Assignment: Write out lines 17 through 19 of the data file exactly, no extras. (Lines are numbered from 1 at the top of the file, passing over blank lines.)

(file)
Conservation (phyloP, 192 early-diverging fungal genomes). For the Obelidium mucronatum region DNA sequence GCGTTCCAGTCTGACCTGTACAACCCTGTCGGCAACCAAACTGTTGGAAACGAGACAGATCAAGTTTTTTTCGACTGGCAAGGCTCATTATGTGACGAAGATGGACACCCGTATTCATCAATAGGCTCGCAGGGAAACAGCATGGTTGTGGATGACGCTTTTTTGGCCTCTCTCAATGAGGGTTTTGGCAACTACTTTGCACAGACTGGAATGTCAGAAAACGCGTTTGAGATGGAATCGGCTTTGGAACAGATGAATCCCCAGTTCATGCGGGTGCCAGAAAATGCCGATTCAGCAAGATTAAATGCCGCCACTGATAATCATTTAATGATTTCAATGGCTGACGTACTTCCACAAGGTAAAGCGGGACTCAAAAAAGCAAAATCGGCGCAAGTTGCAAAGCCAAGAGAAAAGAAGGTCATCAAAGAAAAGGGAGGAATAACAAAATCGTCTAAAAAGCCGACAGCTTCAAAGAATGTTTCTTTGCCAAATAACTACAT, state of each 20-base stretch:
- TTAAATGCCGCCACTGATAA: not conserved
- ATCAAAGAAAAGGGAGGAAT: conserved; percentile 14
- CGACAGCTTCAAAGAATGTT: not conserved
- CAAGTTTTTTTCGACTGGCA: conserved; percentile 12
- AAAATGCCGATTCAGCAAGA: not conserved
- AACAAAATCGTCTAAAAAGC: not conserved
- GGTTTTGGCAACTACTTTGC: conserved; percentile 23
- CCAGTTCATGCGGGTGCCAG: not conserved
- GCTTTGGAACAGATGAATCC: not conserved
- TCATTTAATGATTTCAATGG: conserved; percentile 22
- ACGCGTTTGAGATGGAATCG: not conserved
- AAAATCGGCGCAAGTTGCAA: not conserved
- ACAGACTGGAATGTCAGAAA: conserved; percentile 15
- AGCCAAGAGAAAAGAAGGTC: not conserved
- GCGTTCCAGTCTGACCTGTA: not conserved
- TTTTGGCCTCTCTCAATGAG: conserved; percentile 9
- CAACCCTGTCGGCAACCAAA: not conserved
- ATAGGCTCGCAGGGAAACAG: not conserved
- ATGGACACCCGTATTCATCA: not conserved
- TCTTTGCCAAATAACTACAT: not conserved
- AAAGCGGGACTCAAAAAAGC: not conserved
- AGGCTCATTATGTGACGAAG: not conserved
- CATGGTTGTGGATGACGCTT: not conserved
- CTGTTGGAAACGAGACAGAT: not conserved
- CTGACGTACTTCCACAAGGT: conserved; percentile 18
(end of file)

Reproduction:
- TTTTGGCCTCTCTCAATGAG: conserved; percentile 9
- CAACCCTGTCGGCAACCAAA: not conserved
- ATAGGCTCGCAGGGAAACAG: not conserved